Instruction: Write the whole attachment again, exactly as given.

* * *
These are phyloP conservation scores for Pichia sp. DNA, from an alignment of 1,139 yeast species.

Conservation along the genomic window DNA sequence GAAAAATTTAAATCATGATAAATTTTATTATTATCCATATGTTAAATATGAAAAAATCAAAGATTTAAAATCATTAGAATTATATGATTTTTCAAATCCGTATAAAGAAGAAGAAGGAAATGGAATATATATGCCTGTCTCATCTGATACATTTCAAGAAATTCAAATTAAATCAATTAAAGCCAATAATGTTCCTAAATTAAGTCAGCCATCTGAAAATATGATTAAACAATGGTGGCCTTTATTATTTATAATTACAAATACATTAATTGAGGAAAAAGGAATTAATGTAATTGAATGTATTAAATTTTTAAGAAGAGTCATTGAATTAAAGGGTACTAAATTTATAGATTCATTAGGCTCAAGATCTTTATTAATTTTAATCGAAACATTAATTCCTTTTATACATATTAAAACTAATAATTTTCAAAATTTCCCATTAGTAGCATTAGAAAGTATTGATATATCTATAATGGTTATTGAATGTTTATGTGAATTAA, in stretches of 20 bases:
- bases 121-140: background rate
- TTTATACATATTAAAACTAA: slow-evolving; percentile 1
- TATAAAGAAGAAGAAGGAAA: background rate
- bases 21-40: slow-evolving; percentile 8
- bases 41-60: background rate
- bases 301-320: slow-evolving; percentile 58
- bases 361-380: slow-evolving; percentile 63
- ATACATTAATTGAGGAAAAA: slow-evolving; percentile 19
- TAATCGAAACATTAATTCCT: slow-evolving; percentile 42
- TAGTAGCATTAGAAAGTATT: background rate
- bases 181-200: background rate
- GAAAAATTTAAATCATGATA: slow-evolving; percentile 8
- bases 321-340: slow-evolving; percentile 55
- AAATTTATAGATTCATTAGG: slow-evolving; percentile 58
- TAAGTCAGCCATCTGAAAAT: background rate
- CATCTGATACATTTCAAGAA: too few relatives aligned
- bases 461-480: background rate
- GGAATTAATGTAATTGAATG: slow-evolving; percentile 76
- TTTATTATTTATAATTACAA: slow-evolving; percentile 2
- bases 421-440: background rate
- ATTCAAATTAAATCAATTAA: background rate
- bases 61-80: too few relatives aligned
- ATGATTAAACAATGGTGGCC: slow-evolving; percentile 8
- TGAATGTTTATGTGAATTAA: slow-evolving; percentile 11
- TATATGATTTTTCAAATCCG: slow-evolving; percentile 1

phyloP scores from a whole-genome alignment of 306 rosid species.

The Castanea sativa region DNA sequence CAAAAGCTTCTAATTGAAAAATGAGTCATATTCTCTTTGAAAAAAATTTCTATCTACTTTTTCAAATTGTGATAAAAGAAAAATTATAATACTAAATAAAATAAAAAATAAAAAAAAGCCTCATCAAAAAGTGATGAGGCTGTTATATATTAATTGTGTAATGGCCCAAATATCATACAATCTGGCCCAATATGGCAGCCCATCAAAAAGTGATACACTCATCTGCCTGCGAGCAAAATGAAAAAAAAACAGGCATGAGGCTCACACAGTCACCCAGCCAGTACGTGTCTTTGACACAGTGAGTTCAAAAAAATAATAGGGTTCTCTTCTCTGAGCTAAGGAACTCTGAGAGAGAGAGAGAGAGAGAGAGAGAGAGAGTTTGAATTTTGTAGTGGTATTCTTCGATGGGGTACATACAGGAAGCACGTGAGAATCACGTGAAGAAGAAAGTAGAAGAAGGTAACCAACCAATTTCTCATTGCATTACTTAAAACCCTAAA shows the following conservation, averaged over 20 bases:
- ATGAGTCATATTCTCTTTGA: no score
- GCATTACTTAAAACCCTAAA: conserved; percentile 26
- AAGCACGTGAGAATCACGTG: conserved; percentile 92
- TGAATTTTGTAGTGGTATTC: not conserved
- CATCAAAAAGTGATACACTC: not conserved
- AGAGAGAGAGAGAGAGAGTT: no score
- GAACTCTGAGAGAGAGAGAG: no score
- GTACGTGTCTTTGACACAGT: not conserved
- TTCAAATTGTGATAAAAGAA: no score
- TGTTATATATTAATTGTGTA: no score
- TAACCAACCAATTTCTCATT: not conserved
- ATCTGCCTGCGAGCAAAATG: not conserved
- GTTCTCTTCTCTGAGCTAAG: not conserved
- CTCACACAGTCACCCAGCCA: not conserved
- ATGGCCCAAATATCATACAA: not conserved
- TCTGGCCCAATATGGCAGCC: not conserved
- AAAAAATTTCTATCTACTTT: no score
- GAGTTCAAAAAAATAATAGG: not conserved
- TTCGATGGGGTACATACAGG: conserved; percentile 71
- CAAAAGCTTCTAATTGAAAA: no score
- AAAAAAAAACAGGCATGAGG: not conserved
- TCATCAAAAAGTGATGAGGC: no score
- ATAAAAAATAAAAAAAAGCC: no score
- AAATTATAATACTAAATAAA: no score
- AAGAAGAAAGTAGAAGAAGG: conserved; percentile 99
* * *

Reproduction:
These are phyloP conservation scores for Pichia sp. DNA, from an alignment of 1,139 yeast species.

Conservation along the genomic window DNA sequence GAAAAATTTAAATCATGATAAATTTTATTATTATCCATATGTTAAATATGAAAAAATCAAAGATTTAAAATCATTAGAATTATATGATTTTTCAAATCCGTATAAAGAAGAAGAAGGAAATGGAATATATATGCCTGTCTCATCTGATACATTTCAAGAAATTCAAATTAAATCAATTAAAGCCAATAATGTTCCTAAATTAAGTCAGCCATCTGAAAATATGATTAAACAATGGTGGCCTTTATTATTTATAATTACAAATACATTAATTGAGGAAAAAGGAATTAATGTAATTGAATGTATTAAATTTTTAAGAAGAGTCATTGAATTAAAGGGTACTAAATTTATAGATTCATTAGGCTCAAGATCTTTATTAATTTTAATCGAAACATTAATTCCTTTTATACATATTAAAACTAATAATTTTCAAAATTTCCCATTAGTAGCATTAGAAAGTATTGATATATCTATAATGGTTATTGAATGTTTATGTGAATTAA, in stretches of 20 bases:
- bases 121-140: background rate
- TTTATACATATTAAAACTAA: slow-evolving; percentile 1
- TATAAAGAAGAAGAAGGAAA: background rate
- bases 21-40: slow-evolving; percentile 8
- bases 41-60: background rate
- bases 301-320: slow-evolving; percentile 58
- bases 361-380: slow-evolving; percentile 63
- ATACATTAATTGAGGAAAAA: slow-evolving; percentile 19
- TAATCGAAACATTAATTCCT: slow-evolving; percentile 42
- TAGTAGCATTAGAAAGTATT: background rate
- bases 181-200: background rate
- GAAAAATTTAAATCATGATA: slow-evolving; percentile 8
- bases 321-340: slow-evolving; percentile 55
- AAATTTATAGATTCATTAGG: slow-evolving; percentile 58
- TAAGTCAGCCATCTGAAAAT: background rate
- CATCTGATACATTTCAAGAA: too few relatives aligned
- bases 461-480: background rate
- GGAATTAATGTAATTGAATG: slow-evolving; percentile 76
- TTTATTATTTATAATTACAA: slow-evolving; percentile 2
- bases 421-440: background rate
- ATTCAAATTAAATCAATTAA: background rate
- bases 61-80: too few relatives aligned
- ATGATTAAACAATGGTGGCC: slow-evolving; percentile 8
- TGAATGTTTATGTGAATTAA: slow-evolving; percentile 11
- TATATGATTTTTCAAATCCG: slow-evolving; percentile 1

phyloP scores from a whole-genome alignment of 306 rosid species.

The Castanea sativa region DNA sequence CAAAAGCTTCTAATTGAAAAATGAGTCATATTCTCTTTGAAAAAAATTTCTATCTACTTTTTCAAATTGTGATAAAAGAAAAATTATAATACTAAATAAAATAAAAAATAAAAAAAAGCCTCATCAAAAAGTGATGAGGCTGTTATATATTAATTGTGTAATGGCCCAAATATCATACAATCTGGCCCAATATGGCAGCCCATCAAAAAGTGATACACTCATCTGCCTGCGAGCAAAATGAAAAAAAAACAGGCATGAGGCTCACACAGTCACCCAGCCAGTACGTGTCTTTGACACAGTGAGTTCAAAAAAATAATAGGGTTCTCTTCTCTGAGCTAAGGAACTCTGAGAGAGAGAGAGAGAGAGAGAGAGAGAGAGTTTGAATTTTGTAGTGGTATTCTTCGATGGGGTACATACAGGAAGCACGTGAGAATCACGTGAAGAAGAAAGTAGAAGAAGGTAACCAACCAATTTCTCATTGCATTACTTAAAACCCTAAA shows the following conservation, averaged over 20 bases:
- ATGAGTCATATTCTCTTTGA: no score
- GCATTACTTAAAACCCTAAA: conserved; percentile 26
- AAGCACGTGAGAATCACGTG: conserved; percentile 92
- TGAATTTTGTAGTGGTATTC: not conserved
- CATCAAAAAGTGATACACTC: not conserved
- AGAGAGAGAGAGAGAGAGTT: no score
- GAACTCTGAGAGAGAGAGAG: no score
- GTACGTGTCTTTGACACAGT: not conserved
- TTCAAATTGTGATAAAAGAA: no score
- TGTTATATATTAATTGTGTA: no score
- TAACCAACCAATTTCTCATT: not conserved
- ATCTGCCTGCGAGCAAAATG: not conserved
- GTTCTCTTCTCTGAGCTAAG: not conserved
- CTCACACAGTCACCCAGCCA: not conserved
- ATGGCCCAAATATCATACAA: not conserved
- TCTGGCCCAATATGGCAGCC: not conserved
- AAAAAATTTCTATCTACTTT: no score
- GAGTTCAAAAAAATAATAGG: not conserved
- TTCGATGGGGTACATACAGG: conserved; percentile 71
- CAAAAGCTTCTAATTGAAAA: no score
- AAAAAAAAACAGGCATGAGG: not conserved
- TCATCAAAAAGTGATGAGGC: no score
- ATAAAAAATAAAAAAAAGCC: no score
- AAATTATAATACTAAATAAA: no score
- AAGAAGAAAGTAGAAGAAGG: conserved; percentile 99